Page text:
Trixie’s burlesque past and the wicked white rose commentary are beautifully retained and inserted. Her two numbers, “Trixie’s Audition” and “Keepin’ it Warm” showcase all of Bundy’s talents both physically and vocally and that is not surprising (but why the flats, Bundy? I’m curious). It’s Mastro, though, who startles us with his voice time and time again, but I do wish his number, “Love Gone Down the Drain” was a good as Mastro. It feels sloppy and a bit confusing at the beginning, but finds some structure after the delightful flash-back. I’m not sure why there is a dirty Santa Clause in the dance number, as it is a bit distracting, but the writers seem insistent to insert a Christmas component whenever they can. The show makes it up to us later, with the lovely bromance number between the two best friends, “I’ll Miss the Guy” highlighting one of the strongest aspects of the show, the love and devotion Ralph and Ed have for one another.
The real number that I was anxiously waiting for, is the one that had to be sung by Kritzer’s Alice. We get a bit of a preview of her wonder with the delicious “Eigthy-eight Keys“, but I knew a bigger solo number had to materialize, eventually, and you could just tell it was going to be one to remember. Her character and her performance is so solid and layered, that an Act II number would have to show all of her strength of character, devotion, and determination all rolled up into one big song. Maybe I put too much hope and anticipation onto a single number, but I have to say, that I wasn’t disappointed (entirely). Kritzer’s ten o’clock song, “A Woman’s Work” is jazzy and powerful (orchestrations: Doug Bestermann; music direction and vocal arrangements: Remy Kurs), showing just what kind of woman and wife she is, with every bit of the complexities and love that can exist within her marriage. Kritzer’s performance is perfection, more so than the actual song. Don’t get me wrong, it’s a good piece of swing writing, but won’t go down as legendary.
In some ways, it almost does a disservice to the show, pointing out that some of the other numbers aren’t anywhere close to the well crafted interior of that song. The weakest sadly, is the eleven o’clock number, the last big production number, “Faciamatta Commercial” that sadly is the reason ‘Christmas’ is painted throughout the show’s lush interior. That song, along with every song that has something to do with selling cheese, is, well, I hate to say this, but just plain cheesy. And with the card-board cut-out characterizations of Old Man Faciamatta (Lewis J. Stadlen), the ad man boss Allen Upshaw (David Wohl), and his executive director, Bryce Bennett (Lewis Cleale), the adverting world just feels as funny as canned recorded laugh-tracks, lacking the conviction and pure emotionality that the four talented leads manage miraculously to give off.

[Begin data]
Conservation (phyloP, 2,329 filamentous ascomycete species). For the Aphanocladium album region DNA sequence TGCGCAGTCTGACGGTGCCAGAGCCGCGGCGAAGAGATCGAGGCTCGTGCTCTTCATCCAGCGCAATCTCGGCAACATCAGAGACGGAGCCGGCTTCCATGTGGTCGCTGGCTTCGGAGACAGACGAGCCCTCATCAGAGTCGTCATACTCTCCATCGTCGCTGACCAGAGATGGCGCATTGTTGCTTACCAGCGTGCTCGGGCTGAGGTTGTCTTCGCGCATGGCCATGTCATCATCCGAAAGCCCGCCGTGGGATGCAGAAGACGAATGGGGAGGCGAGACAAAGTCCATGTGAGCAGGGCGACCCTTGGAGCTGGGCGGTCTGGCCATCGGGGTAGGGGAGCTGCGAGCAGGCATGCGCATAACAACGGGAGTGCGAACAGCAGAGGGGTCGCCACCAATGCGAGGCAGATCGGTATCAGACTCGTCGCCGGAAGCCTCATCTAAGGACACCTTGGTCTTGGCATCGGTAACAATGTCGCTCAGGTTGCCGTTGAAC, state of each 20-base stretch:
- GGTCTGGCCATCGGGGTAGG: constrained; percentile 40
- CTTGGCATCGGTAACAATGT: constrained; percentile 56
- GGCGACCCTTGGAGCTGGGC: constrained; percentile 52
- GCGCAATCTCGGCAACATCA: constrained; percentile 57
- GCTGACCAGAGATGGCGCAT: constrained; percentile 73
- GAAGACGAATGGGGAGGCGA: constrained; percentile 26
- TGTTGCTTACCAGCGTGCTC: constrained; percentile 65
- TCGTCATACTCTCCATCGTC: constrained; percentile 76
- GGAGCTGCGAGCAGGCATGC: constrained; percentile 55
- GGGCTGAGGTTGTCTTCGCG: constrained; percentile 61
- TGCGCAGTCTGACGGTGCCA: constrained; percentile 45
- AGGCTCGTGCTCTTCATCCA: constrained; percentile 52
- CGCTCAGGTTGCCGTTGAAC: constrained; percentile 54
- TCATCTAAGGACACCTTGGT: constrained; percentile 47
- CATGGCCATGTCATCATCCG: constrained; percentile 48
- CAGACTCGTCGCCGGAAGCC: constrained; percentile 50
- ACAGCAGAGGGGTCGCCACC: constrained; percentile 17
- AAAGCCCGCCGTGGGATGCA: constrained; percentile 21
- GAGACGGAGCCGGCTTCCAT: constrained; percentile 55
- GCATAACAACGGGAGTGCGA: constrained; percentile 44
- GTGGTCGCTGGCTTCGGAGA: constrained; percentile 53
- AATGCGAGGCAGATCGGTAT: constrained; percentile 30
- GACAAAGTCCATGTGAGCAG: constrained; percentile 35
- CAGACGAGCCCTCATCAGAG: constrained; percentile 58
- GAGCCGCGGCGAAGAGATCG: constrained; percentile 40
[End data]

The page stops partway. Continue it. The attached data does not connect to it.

The ride that is The Honeymooners is exactly what any old school fan of the show will love to take for a spin. The four leads make it as nostalgically charming and solidly built as one could hope for, with such good moments and lines pulled directly from the television show with precise expertise. While being fun and following the blueprints of the television show, these four, plus excellent design work from set designer, Beowulf Boritt (Come From Away), costumes by Jess Goldstein (Disney’s Newsies), lighting by Jason Lyons (Hand to God), sound by Kai Harada (Allegiance), and hair, wig and makeup by Leah J. Loukas (Marvin’s Room), create a wonderfully care-free drive down memory lane through old-time New York and Brooklyn. The ending is charming and a bit of meta fun, with a stellar performance by Michael I. Walters as the “Cavalcade” host. The grit and grime have been softened, the story has been lightly sweetened with a bit of an upgrade, but the engine and its heart is running smoothly without one loud back fire to be heard. It’s a solid BANG, ZOOM! “To The Moon!” (one of the most sentimental, delicately balanced, and love-filled numbers in the show), and although it might never be the hit on Broadway it might be aiming for (although who knows, take a look at the still running A Bronx Tale), it will have the kind of success Ralph Kamden always dreams about.